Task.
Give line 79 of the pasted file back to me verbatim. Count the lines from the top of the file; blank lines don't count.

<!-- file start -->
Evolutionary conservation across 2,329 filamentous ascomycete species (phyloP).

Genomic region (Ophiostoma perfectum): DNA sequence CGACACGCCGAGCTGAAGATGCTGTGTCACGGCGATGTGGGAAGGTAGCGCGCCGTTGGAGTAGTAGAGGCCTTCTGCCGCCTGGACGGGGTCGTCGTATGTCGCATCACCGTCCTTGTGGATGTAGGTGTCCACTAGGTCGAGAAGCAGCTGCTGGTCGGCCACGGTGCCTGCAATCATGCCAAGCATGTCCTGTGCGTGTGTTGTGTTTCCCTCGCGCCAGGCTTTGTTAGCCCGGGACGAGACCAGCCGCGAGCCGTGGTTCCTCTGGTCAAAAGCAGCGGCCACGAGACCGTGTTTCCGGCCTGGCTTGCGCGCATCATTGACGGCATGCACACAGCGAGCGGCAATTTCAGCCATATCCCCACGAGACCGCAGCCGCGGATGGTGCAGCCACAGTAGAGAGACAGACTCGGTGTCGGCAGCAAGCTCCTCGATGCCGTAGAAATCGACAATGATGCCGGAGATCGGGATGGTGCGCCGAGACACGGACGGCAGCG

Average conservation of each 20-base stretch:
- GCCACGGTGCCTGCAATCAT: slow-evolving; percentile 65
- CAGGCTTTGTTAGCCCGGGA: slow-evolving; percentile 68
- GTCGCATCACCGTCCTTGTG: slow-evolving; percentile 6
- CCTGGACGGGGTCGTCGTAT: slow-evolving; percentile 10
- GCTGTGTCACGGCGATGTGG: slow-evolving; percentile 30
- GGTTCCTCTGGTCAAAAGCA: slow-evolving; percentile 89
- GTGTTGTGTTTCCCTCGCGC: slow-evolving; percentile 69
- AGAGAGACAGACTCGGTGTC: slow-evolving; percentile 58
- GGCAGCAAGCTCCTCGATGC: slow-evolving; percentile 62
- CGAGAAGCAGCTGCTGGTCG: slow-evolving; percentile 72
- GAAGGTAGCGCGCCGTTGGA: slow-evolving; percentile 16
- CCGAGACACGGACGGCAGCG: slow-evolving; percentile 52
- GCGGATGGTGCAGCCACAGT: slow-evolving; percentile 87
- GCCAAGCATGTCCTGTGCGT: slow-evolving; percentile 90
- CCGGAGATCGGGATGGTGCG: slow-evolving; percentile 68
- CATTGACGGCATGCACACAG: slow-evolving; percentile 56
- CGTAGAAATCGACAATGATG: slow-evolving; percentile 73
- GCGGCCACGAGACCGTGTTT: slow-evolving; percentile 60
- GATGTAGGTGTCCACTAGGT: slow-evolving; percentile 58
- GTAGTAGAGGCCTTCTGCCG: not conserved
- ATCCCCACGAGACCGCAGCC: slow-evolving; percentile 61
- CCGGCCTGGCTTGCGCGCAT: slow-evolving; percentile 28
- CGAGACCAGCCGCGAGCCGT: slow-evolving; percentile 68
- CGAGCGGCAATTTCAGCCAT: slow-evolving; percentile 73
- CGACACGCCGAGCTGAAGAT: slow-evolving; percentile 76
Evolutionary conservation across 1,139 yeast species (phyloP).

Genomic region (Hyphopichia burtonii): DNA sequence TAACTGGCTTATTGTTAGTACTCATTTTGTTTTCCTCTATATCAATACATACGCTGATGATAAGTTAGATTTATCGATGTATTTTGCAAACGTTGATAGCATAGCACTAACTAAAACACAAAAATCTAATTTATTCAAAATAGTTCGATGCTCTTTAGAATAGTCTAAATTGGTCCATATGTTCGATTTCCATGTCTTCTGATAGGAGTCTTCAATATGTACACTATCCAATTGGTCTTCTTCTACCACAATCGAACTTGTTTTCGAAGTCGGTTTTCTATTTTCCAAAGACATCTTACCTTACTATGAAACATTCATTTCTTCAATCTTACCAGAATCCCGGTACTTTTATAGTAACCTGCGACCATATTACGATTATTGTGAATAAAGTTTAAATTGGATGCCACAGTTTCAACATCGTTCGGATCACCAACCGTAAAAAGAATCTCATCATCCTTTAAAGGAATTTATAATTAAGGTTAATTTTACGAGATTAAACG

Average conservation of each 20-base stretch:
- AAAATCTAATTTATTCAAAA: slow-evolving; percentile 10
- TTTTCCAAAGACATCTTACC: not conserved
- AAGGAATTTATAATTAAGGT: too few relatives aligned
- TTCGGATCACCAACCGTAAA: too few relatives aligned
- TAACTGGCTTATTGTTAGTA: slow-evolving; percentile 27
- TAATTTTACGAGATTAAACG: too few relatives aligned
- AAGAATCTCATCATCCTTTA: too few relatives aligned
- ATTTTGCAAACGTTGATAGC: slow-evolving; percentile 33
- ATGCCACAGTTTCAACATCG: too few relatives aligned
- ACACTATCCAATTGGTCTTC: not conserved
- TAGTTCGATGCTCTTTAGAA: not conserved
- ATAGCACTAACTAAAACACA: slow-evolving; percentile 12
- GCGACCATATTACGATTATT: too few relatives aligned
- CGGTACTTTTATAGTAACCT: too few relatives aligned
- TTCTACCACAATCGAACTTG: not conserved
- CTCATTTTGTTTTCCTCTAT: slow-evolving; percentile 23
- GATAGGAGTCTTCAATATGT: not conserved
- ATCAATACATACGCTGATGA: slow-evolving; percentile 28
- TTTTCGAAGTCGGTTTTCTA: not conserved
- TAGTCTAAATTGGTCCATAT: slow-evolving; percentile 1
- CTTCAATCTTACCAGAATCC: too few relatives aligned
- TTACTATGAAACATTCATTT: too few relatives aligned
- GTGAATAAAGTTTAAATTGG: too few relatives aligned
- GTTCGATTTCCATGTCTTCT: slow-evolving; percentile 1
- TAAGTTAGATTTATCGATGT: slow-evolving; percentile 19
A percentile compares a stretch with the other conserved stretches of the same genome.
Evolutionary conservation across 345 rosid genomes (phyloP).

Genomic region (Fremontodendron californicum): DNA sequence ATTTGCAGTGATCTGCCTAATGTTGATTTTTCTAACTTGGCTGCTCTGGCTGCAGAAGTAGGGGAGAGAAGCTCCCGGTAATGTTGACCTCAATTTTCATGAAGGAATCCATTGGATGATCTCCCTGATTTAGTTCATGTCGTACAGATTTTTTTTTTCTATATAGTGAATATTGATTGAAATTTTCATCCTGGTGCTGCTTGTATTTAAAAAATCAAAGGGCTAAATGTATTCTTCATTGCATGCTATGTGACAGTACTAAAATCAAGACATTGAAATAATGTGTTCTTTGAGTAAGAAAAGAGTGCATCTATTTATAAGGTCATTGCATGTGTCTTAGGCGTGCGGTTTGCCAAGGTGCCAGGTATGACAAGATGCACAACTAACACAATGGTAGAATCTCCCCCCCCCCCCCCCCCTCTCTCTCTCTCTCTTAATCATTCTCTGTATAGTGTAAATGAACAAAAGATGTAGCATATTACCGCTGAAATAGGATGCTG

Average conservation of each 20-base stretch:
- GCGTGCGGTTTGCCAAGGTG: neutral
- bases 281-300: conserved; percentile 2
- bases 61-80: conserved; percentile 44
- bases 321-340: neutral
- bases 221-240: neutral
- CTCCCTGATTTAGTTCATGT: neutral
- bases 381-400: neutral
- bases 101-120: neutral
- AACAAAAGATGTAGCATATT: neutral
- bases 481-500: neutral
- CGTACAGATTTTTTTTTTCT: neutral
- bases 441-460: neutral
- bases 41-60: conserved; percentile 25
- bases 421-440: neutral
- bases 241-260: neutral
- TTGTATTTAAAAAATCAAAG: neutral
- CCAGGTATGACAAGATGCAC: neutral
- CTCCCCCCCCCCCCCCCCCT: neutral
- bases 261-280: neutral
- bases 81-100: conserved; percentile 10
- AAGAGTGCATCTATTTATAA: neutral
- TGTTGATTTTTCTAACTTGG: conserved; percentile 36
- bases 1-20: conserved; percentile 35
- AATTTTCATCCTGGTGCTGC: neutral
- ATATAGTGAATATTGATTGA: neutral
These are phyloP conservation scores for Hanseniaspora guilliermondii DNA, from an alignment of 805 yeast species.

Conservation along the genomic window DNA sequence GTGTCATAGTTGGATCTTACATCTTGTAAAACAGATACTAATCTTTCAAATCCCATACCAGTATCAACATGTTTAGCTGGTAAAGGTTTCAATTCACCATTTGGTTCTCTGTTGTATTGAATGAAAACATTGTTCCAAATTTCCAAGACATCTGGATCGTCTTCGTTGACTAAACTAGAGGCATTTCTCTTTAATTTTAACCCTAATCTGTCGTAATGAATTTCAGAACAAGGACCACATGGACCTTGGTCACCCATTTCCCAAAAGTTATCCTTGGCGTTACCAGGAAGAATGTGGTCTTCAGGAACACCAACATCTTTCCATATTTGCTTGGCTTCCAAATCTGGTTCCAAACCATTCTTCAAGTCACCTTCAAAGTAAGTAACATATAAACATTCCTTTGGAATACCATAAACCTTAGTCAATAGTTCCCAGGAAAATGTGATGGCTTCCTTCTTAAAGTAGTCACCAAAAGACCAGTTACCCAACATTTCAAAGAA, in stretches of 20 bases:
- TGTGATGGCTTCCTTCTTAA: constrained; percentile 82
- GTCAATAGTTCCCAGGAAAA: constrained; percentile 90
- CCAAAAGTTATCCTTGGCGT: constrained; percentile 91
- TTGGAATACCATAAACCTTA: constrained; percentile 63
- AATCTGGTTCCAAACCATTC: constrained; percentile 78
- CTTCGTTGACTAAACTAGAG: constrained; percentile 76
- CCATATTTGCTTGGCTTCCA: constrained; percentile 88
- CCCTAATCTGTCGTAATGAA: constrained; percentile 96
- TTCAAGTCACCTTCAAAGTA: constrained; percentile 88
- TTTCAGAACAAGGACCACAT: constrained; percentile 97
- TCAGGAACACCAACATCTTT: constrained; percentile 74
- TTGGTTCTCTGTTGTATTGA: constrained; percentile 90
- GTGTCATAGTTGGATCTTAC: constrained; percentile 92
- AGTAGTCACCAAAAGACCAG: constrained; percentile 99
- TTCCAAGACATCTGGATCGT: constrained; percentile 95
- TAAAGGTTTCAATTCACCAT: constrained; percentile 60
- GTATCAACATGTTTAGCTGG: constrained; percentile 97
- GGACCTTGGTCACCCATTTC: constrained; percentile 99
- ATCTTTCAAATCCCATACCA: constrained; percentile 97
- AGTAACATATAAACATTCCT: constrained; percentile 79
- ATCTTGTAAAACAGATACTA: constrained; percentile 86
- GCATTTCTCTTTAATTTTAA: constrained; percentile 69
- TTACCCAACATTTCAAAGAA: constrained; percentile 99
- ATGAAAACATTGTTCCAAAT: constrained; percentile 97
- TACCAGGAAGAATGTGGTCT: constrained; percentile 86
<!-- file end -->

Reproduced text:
- bases 261-280: neutral